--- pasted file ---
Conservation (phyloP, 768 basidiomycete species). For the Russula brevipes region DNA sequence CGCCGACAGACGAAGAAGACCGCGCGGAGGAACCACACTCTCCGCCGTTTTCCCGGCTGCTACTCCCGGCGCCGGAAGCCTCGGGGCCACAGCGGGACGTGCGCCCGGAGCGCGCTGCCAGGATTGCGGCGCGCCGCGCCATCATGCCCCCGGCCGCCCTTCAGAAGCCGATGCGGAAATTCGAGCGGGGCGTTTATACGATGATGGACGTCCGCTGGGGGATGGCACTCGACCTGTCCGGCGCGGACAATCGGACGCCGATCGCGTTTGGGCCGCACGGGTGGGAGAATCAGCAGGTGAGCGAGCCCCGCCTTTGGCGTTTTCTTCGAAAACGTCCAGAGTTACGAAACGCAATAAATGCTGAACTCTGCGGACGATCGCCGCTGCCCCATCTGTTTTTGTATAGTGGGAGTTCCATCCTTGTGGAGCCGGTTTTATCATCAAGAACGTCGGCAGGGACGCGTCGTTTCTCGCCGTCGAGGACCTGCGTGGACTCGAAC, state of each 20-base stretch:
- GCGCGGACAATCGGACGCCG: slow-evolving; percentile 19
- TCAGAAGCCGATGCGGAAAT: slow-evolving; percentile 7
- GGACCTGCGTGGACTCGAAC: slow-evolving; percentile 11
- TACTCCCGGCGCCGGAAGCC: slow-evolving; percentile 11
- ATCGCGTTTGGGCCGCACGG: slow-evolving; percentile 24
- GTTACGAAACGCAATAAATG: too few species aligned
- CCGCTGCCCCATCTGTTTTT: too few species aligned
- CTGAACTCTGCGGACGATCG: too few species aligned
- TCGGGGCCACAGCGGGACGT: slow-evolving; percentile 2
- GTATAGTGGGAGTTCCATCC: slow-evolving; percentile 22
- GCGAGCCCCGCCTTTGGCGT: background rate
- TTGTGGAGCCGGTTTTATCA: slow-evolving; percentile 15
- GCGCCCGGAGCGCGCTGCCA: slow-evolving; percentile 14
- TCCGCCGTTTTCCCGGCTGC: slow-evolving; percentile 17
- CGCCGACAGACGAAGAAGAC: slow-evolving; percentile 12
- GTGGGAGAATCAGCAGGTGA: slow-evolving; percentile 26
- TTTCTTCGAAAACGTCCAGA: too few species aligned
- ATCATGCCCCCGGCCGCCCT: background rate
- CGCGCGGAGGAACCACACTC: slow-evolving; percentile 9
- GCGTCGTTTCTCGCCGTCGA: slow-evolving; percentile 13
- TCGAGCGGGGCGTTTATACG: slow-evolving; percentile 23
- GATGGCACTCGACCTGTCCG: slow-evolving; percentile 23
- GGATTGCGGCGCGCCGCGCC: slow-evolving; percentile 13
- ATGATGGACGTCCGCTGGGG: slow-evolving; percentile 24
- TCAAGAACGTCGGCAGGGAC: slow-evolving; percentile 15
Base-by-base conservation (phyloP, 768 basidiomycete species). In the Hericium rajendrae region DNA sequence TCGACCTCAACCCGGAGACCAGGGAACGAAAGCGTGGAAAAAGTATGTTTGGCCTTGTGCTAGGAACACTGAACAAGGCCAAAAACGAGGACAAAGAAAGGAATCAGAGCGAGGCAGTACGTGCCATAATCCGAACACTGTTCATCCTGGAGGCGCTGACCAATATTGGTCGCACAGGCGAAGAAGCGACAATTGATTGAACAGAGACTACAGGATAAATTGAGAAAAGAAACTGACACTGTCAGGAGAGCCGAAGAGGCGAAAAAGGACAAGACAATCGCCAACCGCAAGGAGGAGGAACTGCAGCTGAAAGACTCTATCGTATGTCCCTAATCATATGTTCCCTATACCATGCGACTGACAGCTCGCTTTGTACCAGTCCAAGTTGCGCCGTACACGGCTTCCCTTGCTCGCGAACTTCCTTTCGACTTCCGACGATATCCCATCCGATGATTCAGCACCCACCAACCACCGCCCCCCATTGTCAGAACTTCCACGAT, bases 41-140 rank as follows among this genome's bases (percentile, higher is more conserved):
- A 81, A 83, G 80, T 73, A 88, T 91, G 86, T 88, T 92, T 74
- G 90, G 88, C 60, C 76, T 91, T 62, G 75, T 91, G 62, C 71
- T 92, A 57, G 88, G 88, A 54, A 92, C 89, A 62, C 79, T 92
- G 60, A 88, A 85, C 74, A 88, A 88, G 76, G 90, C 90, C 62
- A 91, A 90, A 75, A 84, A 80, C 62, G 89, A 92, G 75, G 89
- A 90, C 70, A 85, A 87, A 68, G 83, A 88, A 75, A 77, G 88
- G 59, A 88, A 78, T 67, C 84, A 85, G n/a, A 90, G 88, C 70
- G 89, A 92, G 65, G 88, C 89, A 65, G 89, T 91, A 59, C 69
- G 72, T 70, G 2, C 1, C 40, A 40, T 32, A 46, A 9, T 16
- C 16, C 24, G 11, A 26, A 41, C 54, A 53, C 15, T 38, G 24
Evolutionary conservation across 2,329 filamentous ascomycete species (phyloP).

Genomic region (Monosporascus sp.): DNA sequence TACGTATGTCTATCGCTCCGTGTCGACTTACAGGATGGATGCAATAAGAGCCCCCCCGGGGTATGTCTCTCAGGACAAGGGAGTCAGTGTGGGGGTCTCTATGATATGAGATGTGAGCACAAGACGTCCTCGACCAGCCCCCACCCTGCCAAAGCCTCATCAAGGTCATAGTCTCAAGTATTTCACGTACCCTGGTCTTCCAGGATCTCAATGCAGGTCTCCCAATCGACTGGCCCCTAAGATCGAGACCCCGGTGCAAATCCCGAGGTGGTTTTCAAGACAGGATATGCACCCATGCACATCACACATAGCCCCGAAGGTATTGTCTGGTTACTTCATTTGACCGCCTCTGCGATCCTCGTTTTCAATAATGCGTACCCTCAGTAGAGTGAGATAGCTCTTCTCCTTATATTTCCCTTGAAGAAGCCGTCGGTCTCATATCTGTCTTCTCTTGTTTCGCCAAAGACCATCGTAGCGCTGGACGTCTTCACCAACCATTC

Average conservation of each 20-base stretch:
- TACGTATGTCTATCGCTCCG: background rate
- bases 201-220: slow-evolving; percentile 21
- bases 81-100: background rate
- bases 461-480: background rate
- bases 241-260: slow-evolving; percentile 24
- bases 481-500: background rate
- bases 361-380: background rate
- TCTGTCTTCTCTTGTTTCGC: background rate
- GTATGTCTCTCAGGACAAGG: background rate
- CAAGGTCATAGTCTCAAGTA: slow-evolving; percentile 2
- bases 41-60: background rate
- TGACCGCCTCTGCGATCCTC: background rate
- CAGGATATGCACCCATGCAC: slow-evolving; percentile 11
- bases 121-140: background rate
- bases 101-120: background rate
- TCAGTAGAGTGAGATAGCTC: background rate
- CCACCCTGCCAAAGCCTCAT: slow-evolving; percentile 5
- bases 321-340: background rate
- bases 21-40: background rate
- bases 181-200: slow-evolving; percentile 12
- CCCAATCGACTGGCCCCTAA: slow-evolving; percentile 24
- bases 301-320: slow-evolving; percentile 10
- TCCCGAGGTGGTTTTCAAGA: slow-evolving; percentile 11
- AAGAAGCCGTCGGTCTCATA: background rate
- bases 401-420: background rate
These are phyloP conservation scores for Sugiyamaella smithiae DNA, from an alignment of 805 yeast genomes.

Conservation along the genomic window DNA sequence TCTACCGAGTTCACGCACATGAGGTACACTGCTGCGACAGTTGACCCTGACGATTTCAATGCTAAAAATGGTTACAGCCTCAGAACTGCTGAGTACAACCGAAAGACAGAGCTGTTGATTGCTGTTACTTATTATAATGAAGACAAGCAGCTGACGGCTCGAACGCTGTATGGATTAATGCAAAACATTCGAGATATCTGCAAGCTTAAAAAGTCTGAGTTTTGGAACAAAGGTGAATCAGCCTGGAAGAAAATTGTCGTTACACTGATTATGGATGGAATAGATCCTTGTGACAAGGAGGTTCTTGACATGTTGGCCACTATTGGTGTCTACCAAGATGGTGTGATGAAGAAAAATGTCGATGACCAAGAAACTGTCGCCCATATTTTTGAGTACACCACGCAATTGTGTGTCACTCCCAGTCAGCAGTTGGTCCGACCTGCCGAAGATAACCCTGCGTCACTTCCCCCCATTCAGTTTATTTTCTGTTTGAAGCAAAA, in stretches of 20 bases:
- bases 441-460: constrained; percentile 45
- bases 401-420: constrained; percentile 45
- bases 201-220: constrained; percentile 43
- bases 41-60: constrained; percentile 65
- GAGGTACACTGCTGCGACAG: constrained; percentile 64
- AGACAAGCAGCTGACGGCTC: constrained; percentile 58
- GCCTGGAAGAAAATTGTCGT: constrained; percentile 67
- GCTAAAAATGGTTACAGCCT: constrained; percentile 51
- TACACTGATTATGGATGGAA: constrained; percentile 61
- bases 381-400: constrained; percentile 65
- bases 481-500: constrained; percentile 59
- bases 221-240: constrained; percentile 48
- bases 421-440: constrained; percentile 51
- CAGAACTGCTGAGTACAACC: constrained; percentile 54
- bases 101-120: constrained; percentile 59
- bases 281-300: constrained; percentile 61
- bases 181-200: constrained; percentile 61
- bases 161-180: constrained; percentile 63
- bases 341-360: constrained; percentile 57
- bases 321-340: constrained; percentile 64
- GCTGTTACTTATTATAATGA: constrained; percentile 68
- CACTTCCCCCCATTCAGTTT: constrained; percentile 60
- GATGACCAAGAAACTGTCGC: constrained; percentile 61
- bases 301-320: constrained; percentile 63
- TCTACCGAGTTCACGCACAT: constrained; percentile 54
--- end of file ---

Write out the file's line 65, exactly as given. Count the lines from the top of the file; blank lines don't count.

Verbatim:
- bases 401-420: background rate